Today’s Post by Joe Farace
One of my favorite techniques for outdoor portraiture is using backlighting to produce highlights on the subject’s hair and, depending on the available light in scene, maybe blow out the background to create a pseudo high-key effect.
Want to give it a try? The next time you photograph somebody outdoors, place them in the kind of position you normally use with the sun shining onto their face but instead of making a photograph turn the subject around. Right away the subject is more relaxed because the sun is behind them and they won’t have to squint!
Next turn on your flash and it doesn’t matter whether it’s built-in or a shoe mount speedlight. But be sure to use flash, otherwise she‘ll appear as a silhouette in the portrait. In order to get a final image you can live with, you may have to open the aperture a stop or two over the metered exposure (or just use exposure compensation) just as you might with any other backlit subject. Tip: If you plan to shoot full length portraits instead of close-ups, a more powerful speedlight will be more effective for fill than the weaker pop-up flashes found on entry-level digital SLRs.
How I made this shot: I photographed Jamie Lynn at a group photo shot in Fort Collins, Colorado. As I was making this and similar shots, I overheard several photographers talking saying things like, “look at that dummy Joe, he’s got her back turned to the sun and is using flash—outdoors.” Yes I was doing that very technique for all of the reasons that I articulated just a few paragraphs above.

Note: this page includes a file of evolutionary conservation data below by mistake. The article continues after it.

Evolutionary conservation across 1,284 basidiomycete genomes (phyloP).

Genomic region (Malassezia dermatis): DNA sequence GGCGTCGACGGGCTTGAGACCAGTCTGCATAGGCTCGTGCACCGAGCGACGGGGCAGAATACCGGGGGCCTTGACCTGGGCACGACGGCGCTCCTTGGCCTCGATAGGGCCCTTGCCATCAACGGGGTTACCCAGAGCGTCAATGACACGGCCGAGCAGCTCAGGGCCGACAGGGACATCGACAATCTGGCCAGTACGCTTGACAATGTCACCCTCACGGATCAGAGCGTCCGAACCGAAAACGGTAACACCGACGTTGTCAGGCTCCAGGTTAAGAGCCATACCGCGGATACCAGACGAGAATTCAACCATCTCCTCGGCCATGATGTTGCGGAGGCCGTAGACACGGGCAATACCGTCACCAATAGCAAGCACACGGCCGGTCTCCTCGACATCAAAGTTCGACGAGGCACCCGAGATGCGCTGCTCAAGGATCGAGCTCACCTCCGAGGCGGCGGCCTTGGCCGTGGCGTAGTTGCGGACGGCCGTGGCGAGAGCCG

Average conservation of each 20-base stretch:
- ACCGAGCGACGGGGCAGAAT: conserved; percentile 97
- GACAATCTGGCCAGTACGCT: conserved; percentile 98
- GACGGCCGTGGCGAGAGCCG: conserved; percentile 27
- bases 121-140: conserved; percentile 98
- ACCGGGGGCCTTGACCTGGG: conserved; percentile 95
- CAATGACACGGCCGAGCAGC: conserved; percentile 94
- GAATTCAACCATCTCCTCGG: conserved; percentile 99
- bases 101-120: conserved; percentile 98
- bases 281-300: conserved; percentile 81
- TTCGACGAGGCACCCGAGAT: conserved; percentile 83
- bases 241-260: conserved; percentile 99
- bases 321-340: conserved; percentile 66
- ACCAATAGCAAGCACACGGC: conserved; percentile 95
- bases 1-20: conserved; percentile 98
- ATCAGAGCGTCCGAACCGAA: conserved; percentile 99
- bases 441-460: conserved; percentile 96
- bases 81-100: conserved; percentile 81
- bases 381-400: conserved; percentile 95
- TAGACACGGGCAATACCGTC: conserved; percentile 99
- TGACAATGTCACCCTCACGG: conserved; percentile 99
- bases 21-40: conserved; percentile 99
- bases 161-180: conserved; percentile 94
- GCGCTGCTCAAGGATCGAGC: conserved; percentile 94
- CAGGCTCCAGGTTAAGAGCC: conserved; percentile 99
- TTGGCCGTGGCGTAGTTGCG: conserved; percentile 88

Camera used was my Canon EOS 1D Mark IIN (that I sold but still kind a miss) and no longer available EF135mm f/2.8 (with Softfocus) lens. Yes, this is the replacement for the famous, in my mind anyway, Stupid Photographer’s Trick lens. Fill was provided by a dependable 550 EX speedlite that I still own. Exposure was 1/200 sec at f/5.6 and ISO 200. The RAW file was retouched with Imagenomics Portraiture then tweaked on Color Efex Pro with a little corner burning from the now free PhotoKit.
For more tips, tricks and techniques for creating studio lighting effects without spending the big bucks on gear, please pick up a copy of my book Studio Lighting Anywhere. It’s available new from Amazon for $7.56, with used copies starting at the amazing bargain price of $3.49, as I write this, less than your next trip to a Starbucks drive-through. The Kindle version is only $7.23 for those preferring a digital format.